Frequently Asked Questions
The association between PPIs and hip fracture seems to be an issue only for those people who are on relatively high doses. People taking occasional over the counter or even prescription doses of PPIs should not be concerned. However, it should be recognized that longterm use of high doses of PPIs may be a risk factor for osteoporosis and fractures. Bone density testing should be considered in all postmenopausal women with this risk factor. It is important to take your medication as prescribed and to discuss use of PPIs with your prescribing healthcare provider to make sure that your are taking the lowest effective dose of the medication for the shortest time necessary to control your symptoms.
Biochemical markers are tests of both blood and urine that measure the rate of bone remodeling which includes both bone resorption (breakdown) and bone formation. These tests reflect only the rates of bone remodeling at the time of the test. They do not measure long-term bone health. The major use of biochemical markers is to confirm a response to therapy. With some treatments changes in biochemical markers can be seen quickly, within 3-6 months. It takes a longer time to measure the changes in bone mineral density, usually at least one year.
No, a single bone density test cannot tell you that you have lost bone or that you are losing bone mass. It is, however, the best way to diagnose your bone density at the current time. A low result may simply mean that you had a low peak mass (the maximum bone density you can reach, usually between the ages 16 to 25). A repeat bone density test ideally on the same machine at the same location is the way to show a change in bone density (bone loss or gain) over time. A repeat bone density test is generally recommended after two years, but it may be recommended after one year if you are taking an osteoporosis medication.
Although spinach contains a significant amount of calcium, it is largely unavailable to the body because it is combined with a simple organic compound (called oxalic acid) found in plant foods. When combined with calcium, oxalic acid forms a salt known as oxalate. Other vegetables rich in calcium but high in oxalates include swiss chard, beet greens, and rhubarb. Oxalate blocks the absorption of calcium in the food when bone are present. However, eating high oxalate foods like spinach along with milk or any other calcium source will not interfere with the availability of calcium in other food. Oxalates will not have a negative effect on healthy bones as long as the recommended amount of calcium is consumed each day.
People who choose to drink soda more often are less likely to drink as many calcium-rich beverages like milk and calcium-fortified juices. Getting less than the recommended amount of calcium each day is harmful to bones.
No, in healthy individuals consuming typical U.S. diets, magnesium supplements are not recommended. Magnesium is widely available in a diet plentiful in nuts, seeds, legumes, certain green vegetables, and whole grains among other sources.
Magnesium supplements are not recommended for the prevention or treatment of osteoporosis in the general population. On the other hand, magnesium supplements may be prescribed for people with certain conditions or diseases that increase magnesium losses or reduce magnesium absorption. Some examples of these conditions include malabsorption syndromes (as a result of vomiting and/or diarrhea), alcoholism, the use of certain diuretics (water pills) or chemotherapy that increases magnesium losses.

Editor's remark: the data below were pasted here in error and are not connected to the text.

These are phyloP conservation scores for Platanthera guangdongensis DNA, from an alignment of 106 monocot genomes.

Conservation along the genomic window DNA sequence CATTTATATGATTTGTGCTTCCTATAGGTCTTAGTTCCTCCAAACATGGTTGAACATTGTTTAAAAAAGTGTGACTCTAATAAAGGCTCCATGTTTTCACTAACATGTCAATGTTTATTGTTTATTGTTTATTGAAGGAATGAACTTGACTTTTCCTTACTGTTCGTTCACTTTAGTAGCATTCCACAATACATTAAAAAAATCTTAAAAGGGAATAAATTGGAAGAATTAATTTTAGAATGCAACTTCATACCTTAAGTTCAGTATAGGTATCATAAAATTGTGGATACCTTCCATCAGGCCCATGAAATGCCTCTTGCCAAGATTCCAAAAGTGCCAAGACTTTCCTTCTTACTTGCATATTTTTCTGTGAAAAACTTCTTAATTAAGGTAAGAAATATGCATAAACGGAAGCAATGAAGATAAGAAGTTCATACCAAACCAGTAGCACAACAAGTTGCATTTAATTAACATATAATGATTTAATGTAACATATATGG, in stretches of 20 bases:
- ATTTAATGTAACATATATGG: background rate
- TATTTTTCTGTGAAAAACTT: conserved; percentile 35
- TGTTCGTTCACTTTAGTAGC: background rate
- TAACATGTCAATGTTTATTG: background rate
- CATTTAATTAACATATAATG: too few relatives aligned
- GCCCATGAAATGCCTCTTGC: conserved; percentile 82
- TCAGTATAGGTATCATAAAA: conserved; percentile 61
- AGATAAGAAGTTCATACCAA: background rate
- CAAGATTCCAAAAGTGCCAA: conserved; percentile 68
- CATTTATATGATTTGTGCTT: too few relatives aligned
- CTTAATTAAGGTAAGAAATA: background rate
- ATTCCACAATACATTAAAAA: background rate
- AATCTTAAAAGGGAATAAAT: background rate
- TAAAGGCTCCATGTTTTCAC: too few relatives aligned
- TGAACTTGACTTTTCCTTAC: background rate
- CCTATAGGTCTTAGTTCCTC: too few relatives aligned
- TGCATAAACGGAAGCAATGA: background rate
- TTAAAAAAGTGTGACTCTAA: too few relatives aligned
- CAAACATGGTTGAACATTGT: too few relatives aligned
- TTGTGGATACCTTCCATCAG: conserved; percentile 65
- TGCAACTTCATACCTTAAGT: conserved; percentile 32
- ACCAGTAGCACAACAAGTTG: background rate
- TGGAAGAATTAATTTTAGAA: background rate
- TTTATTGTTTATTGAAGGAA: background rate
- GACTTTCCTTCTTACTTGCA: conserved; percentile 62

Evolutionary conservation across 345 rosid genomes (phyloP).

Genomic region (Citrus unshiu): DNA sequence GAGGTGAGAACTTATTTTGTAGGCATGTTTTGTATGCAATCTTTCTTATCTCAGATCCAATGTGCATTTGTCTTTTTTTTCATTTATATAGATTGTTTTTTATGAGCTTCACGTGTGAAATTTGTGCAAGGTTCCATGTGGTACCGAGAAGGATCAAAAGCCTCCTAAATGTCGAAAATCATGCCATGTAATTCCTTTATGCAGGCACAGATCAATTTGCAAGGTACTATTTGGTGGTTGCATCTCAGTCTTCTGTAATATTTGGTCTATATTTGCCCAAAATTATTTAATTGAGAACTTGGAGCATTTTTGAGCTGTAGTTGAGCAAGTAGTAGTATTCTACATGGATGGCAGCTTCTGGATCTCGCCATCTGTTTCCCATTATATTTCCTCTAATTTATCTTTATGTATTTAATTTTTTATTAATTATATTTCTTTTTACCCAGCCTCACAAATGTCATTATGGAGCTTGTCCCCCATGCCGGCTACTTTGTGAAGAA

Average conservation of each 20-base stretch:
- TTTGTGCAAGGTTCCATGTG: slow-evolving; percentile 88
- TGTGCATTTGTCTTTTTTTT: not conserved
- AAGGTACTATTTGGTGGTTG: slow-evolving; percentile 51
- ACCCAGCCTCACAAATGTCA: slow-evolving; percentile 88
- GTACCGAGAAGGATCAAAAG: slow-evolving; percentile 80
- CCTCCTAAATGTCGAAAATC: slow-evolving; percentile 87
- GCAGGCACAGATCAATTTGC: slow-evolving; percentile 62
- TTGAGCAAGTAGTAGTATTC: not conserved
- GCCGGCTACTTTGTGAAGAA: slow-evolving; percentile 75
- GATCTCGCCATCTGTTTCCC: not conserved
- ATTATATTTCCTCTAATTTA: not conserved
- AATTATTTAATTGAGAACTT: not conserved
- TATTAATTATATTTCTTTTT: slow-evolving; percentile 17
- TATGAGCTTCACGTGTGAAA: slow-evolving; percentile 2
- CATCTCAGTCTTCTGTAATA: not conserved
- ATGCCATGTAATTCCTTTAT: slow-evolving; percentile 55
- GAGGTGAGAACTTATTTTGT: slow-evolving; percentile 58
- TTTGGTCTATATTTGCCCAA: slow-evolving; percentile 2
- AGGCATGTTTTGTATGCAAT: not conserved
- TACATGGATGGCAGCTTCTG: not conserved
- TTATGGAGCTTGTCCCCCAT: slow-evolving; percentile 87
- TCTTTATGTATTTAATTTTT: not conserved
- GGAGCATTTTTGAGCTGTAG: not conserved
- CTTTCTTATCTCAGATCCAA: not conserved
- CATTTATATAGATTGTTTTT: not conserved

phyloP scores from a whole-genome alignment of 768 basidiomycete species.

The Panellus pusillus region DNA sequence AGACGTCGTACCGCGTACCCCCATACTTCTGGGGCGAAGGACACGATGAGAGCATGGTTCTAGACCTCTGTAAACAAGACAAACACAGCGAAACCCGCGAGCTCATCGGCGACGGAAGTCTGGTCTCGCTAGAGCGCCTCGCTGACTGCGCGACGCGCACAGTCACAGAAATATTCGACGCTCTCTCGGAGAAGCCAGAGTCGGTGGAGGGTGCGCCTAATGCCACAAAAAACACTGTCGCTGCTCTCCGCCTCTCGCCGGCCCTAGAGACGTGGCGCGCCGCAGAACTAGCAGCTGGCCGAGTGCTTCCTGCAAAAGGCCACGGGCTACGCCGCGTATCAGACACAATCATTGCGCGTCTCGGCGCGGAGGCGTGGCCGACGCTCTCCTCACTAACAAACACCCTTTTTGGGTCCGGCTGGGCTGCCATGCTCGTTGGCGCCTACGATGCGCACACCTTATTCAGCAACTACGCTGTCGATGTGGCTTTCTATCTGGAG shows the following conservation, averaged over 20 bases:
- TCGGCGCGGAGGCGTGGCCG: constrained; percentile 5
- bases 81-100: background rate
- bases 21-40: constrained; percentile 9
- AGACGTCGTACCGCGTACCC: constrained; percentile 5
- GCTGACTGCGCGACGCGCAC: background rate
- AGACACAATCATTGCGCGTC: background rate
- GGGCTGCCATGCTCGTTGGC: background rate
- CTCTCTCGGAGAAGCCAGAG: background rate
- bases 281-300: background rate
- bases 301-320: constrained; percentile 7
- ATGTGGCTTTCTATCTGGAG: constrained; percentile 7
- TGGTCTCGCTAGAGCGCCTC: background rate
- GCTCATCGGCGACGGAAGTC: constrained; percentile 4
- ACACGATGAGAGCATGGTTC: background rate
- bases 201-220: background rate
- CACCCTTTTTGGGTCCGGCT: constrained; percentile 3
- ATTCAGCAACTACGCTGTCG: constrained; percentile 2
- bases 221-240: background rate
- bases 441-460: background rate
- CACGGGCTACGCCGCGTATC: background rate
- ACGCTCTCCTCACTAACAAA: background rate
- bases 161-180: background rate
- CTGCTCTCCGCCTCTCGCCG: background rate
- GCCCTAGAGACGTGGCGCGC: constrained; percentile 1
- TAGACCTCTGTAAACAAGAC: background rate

For the general population, the short-term use of steroids does not pose a risk to bone health. It becomes a concern when an individual requires the long-term use of steroids (large doses for three months or more). The higher the dose, the greater the risk for bone loss. Although there may be a somewhat lower risk of bone loss with non-oral steroids, similar effects can be seen with steroid nasal sprays, inhalants, topical preparations and injections if the doses taken are high enough. If you take steroid medications, it is important to speak to your healthcare provider about your bone health.
Osteoporosis is a silent disease that generally does not cause pain unless a broken bone occurs. On the other hand, osteoarthritis is a painful, degenerative joint disease that often involves the hips, knees, neck, lower back, or the small joints of the hands.
Osteoporosis does not usually cause pain unless a bone breaks. If you are experiencing pain it is important to speak to your healthcare provider so he or she can evaluate the cause of your discomfort.
The change in the shape of the back is not a symptom of osteoporosis; it is a consequence of the disease. It happens when there are many fractures (or breaks) in the bones of the spine. Kyphosis is the medical term for the change in the shape of the back caused by osteoporosis. Many people also refer to the curving of the back as a “dowager’s hump” or “hunchback”.
Some people lose height as a consequence of Osteoporosis. Osteoporosis is a bone thinning disease that happens over time. The disease causes bones to become thinner, weaker, and more likely to break, often as a result a minor fall, coughing or sneezing. The loss of height happens as result of broken bones in the spine called compression fractures. These compression fractures cause a shortening of the spine.
Osteoporosis is not a normal part of aging and it does not have to be a consequence of growing older. Though there is a rapid bone loss expected in the several years after menopause for women and a slower bone loss for older women and men with aging, the risk of getting osteoporosis can be reduced by building strong bones in youth and taking actions to prevent bone loss in adulthood. It is never too early or too late to take care of your bones.